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Joseph and His Brethren
© By James Dearmore, July, 1999
HOW wonderful is the way in which God works for those who fear Him! The history of Joseph teaches us this truth.
Joseph had one younger and ten elder brothers. The name of the younger brother was Benjamin. Jacob was the father of them all; and Rachel was the mother of Joseph and Benjamin. Jacob loved Joseph more than all his other sons, and made him a coat of many colors; but his elder brothers hated him, and one day, when far away from home, proposed to kill him.
They cast him into a pit instead, and afterwards sold him as a slave to some merchants who were traveling from Gilead to Egypt. When they returned to their father, they took Joseph's coat of many colors, which they had dipped in blood, and brought it to Jacob, saying: "This have we found: know now if it be thy son's coat or no." Jacob knew the coat; and thought Joseph had been killed by some wild beast, and mourned for him greatly.
The merchants carried Joseph into Egypt, and sold him to one of the king's officers, named Potiphar. But, though a slave, he was not forsaken by God. Yes, God was still with him, and made all that he did to prosper. His master placed him over all his house, but his mistress wanted him to commit a great sin. When he refused, she accused him falsely to his master, and Potiphar had him cast into prison.
God was with Joseph even in the prison, and gave him such favor with the keeper that he set him over all the other prisoners. Among them were two; one who had been the king's butler, and the other his baker. Both had dreams which troubled them much, but Joseph was enabled by God to interpret their dreams for them.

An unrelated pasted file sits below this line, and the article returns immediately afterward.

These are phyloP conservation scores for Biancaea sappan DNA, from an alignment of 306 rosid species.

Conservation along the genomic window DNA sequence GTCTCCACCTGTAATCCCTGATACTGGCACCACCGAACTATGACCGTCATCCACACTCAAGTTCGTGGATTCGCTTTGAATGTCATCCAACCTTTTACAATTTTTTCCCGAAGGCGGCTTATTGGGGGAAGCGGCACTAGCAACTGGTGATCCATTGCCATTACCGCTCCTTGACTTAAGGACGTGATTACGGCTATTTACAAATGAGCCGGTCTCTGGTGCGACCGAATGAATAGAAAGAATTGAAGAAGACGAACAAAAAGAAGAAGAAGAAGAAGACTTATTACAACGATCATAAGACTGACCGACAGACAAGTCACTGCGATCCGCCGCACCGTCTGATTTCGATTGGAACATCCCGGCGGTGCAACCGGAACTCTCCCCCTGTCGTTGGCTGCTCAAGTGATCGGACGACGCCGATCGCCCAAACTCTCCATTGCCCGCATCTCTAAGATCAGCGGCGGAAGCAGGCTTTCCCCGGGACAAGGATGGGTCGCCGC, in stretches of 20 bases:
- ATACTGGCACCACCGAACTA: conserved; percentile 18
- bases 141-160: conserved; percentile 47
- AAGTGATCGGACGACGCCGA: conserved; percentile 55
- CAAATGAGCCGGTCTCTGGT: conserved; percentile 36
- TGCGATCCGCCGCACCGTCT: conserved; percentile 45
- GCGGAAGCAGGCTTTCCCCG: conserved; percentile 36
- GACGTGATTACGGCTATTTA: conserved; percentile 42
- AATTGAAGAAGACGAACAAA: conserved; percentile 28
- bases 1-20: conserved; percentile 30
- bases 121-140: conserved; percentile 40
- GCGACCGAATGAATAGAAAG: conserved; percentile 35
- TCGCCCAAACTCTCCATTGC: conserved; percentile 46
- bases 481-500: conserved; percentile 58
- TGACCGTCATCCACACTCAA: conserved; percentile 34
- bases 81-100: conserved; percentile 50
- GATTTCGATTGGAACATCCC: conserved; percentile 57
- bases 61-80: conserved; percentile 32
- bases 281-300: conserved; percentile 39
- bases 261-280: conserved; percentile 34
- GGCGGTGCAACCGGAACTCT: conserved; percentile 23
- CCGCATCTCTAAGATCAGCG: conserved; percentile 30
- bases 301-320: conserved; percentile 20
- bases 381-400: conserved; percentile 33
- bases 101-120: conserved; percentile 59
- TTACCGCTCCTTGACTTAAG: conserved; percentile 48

By-and-by Pharaoh, the king, dreamed a dream. He was standing on the banks of a river, and saw seven fat cows come up out of the water and feed in a meadow; afterwards seven very lean cows came up and devoured the fat ones. Then Pharaoh awoke; but he dreamed again, and saw that seven very poor ears of corn devoured seven that were full and good. In the morning he was greatly troubled. What could the dreams mean? He called for the magicians and the wise men, but they could not tell. At last the King was told how Joseph had interpreted the dreams in the prison; so he sent for Joseph, who was brought from the prison, and stood before the king.
Pharaoh said, "I have dreamed a dream, and there is none that can interpret it; and I have heard say of thee, that thou canst understand a dream to interpret it." Joseph answered, "It is not in me: God shall give Pharaoh an answer of peace." Then Joseph told Pharaoh that the dreams had been sent by God, to show him that after seven years of great plenty had passed there would come seven years of famine. He also advised Pharaoh to lay up corn in cities during the years of plenty, so that the people might be fed during the years of famine. Pharaoh saw what great wisdom God had given Joseph, and made him ruler over all the land of Egypt. The corn was stored up; and after the years of plenty the famine came.
During all this time Jacob and his sons had been dwelling in Canaan; where, through the famine, they were now in want of food. So Jacob sent his sons to Egypt to buy corn. The Bible tells us, in the book of Genesis, how they came to Egypt, and all that befell them there; and how at last Joseph, the ruler of the mighty kingdom, made himself known to them as the brother they had cruelly sold for a slave. But he forgave them, and sent to fetch his father Jacob, saying that all were to come into Egypt, where he would provide for them.
Jacob could not at first believe the good news his sons brought; but when he saw the wagons which Joseph had sent to carry him and the little ones, he said, "It is enough; Joseph my son is yet alive; I will go and see him before I die." So he journeyed to Egypt, with his sons, and all that he had; and as he drew near Joseph went to meet him. When Joseph met his father, he fell on his neck, and wept there. And Jacob said, "Now let me die, since I have seen thy face, because thou art yet alive." He was so full of joy that it seemed to him there was nothing else worth living for. Afterwards, Joseph presented his father to Pharaoh; and Jacob blessed Pharaoh; who allowed him and his family to dwell in the land of Goshen, in Egypt. Read more about Joseph in Genesis 37 thru 40.